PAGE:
|Oregon Coast Notes|
|Minus Tides Reward Oregon Coast Beachcombers|
|Oregon Coast Notes - News|
Weather was great for a trip to the beach or fishing today. It was sprinkling as we left but once we got down to the beach it was dry and warm. There were so many fishing boats out today and people on the beach with their families and their dogs great fun for everyone.
We just got home from Seal Rock with this beautiful collection of stones for the kids. They are anxiously awaiting their new collection to get their rock polishers started again.
The beaches were so busy with cars all over the place at all of the better known collecting spots. We spent about 4 hours actually laying in the gravel talking and just picking up sea (rarely seen intact on our rocky coastline) shells, sea glass plus many colorful Jaspers and Agates one after another as we visited together with our friend Scott.
There must have been about 12 other folks getting down in the gravel too just sitting there with pebbles all around them. We found the biggest one in the photo as we were heading home it weighs in at over 1¼ pounds and 4 inches across - - >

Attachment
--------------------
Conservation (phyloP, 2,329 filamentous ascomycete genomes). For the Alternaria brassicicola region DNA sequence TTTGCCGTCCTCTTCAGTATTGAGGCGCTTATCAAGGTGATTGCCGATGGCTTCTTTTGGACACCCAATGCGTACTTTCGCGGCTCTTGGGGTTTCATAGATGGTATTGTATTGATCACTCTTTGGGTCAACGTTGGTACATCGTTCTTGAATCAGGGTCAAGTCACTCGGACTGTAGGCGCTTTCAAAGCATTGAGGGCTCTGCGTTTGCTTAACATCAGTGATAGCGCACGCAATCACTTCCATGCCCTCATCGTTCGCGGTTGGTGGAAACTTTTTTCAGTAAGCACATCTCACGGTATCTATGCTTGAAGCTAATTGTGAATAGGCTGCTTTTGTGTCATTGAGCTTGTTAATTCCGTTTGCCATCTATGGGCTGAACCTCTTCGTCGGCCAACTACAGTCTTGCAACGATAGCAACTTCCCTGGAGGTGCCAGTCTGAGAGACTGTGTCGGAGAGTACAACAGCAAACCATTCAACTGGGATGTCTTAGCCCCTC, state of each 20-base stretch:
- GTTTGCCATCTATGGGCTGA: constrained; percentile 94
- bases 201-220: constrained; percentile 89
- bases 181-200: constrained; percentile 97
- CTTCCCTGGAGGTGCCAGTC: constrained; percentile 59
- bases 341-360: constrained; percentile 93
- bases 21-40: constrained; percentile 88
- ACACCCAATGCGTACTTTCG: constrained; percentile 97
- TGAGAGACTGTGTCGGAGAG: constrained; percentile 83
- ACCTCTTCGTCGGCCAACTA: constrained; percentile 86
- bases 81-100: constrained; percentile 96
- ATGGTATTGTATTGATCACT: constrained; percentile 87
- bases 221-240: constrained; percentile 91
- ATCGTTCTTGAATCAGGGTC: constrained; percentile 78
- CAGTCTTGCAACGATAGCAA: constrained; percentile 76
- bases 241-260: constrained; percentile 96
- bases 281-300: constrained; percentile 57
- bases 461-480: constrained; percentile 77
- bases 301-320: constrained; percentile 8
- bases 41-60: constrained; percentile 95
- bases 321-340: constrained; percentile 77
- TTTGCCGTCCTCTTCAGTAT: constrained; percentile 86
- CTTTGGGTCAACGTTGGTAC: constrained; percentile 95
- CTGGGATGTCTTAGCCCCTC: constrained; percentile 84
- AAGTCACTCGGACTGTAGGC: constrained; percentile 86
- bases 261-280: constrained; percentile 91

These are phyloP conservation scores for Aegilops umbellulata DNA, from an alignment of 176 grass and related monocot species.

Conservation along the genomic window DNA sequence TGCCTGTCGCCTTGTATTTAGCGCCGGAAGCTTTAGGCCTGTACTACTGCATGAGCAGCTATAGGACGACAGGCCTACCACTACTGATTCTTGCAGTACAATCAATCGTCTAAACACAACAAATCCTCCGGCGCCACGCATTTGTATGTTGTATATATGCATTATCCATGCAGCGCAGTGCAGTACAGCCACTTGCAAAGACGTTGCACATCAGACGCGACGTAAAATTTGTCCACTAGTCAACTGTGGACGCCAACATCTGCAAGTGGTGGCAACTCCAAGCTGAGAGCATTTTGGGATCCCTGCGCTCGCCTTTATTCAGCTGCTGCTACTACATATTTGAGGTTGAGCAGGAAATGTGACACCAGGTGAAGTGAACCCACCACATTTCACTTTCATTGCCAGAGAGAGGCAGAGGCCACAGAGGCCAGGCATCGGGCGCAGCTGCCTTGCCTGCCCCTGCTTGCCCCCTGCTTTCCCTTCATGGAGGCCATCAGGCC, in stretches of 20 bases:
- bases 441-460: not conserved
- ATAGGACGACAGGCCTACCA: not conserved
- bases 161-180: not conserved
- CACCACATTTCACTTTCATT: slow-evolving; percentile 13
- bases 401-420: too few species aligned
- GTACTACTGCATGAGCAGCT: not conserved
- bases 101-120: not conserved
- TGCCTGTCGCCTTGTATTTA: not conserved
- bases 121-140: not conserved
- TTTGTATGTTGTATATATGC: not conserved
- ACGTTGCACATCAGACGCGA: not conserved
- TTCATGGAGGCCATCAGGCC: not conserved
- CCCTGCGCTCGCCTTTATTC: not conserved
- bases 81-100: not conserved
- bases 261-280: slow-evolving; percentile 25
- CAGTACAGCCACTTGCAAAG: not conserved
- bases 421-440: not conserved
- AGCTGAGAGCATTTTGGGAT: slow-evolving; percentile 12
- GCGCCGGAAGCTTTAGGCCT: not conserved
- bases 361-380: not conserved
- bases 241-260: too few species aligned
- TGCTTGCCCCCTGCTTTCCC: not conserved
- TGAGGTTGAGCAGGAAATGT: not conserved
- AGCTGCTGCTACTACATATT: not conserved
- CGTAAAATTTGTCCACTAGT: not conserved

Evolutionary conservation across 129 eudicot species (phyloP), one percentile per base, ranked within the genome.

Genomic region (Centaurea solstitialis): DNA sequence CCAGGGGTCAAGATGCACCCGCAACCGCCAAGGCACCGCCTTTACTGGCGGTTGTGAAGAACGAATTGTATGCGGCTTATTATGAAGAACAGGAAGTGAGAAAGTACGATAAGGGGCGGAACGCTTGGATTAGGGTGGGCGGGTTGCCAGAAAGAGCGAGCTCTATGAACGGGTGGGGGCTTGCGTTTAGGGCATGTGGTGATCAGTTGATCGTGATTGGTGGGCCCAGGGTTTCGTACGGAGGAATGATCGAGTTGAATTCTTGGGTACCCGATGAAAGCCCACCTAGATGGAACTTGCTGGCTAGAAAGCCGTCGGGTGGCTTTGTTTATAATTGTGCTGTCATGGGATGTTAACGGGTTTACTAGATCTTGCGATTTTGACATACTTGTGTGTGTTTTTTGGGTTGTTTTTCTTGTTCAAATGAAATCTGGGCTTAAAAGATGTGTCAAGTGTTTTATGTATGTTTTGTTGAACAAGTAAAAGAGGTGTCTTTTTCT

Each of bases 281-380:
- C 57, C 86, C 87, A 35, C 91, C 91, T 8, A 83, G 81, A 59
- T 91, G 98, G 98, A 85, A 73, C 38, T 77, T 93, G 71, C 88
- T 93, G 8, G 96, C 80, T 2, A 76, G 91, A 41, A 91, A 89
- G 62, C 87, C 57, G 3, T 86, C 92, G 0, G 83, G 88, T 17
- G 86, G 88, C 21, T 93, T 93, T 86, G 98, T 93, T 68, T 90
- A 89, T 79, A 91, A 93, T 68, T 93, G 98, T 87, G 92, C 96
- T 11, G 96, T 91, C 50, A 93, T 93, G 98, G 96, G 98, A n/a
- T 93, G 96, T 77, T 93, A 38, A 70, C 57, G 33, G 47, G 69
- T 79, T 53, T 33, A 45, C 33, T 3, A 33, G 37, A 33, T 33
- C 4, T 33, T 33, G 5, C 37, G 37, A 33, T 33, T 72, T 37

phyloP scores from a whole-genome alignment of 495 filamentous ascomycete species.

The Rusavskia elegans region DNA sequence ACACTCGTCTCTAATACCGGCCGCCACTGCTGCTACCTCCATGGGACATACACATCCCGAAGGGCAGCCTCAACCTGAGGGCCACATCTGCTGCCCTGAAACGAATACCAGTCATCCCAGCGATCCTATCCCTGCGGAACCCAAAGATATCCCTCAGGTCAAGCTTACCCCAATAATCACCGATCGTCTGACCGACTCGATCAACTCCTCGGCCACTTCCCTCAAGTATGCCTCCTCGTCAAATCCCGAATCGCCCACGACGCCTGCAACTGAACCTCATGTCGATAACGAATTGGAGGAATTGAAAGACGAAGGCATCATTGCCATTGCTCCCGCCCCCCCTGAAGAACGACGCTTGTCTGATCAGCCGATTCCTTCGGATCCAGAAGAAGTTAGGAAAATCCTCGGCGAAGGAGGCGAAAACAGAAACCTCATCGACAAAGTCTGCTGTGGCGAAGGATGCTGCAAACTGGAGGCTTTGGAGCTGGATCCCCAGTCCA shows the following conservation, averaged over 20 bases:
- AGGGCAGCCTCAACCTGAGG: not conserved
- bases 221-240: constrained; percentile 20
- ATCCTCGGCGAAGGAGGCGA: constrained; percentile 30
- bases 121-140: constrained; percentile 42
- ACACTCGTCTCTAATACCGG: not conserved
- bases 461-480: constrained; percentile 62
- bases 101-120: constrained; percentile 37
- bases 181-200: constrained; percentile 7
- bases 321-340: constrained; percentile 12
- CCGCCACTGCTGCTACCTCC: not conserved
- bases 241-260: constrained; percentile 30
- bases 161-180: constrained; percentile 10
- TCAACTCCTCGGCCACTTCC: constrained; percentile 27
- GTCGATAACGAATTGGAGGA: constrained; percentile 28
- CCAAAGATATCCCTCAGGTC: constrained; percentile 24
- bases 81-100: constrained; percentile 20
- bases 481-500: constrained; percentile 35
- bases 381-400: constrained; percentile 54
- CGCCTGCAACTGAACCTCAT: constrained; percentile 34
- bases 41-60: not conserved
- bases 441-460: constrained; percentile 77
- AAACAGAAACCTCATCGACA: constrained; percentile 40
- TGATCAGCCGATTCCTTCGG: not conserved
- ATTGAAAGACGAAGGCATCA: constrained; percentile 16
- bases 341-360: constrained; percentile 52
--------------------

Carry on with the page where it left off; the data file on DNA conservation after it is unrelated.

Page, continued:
Ted's 4" Oregon Agate Crafted into a Night Light
Oregon Coast Fossil
This fossil was found on Oregon's central coast.
A. shows the side view to be about 5" long.
The rear is 3" wide, with some really usual suture like or worm tracks.
What do you think this is?
Agatized Marine Gastropods
Would you have recognized the white specimen as being an agatized snail?
Many folks do not look before tossing their finds into the rock polisher.
The top specimen was found by Frank and the white one was found by Scott both are beachcomber residents of Agate Beach.
Fancy Jaspers and Agate
It is getting rather late in the season but these beauties were found in mid-June.
All of these are nice and sizable, the amber colored one on the lower left in a Sard Agate the others are all Fancy Jaspers.
Congratulations to our Toledo resident beachcomber Scott on these beautiful finds.
Present Day Sharks Tooth Found
Congratulations to Ken of Neotsu Oregon, who just discovered this rare find of a present day 1¾" Great White Sharks Tooth, here on the Central Oregon Coast.
The serrations have been worn down indicating that it has been in the sand for quite some time, but still a spectacular find.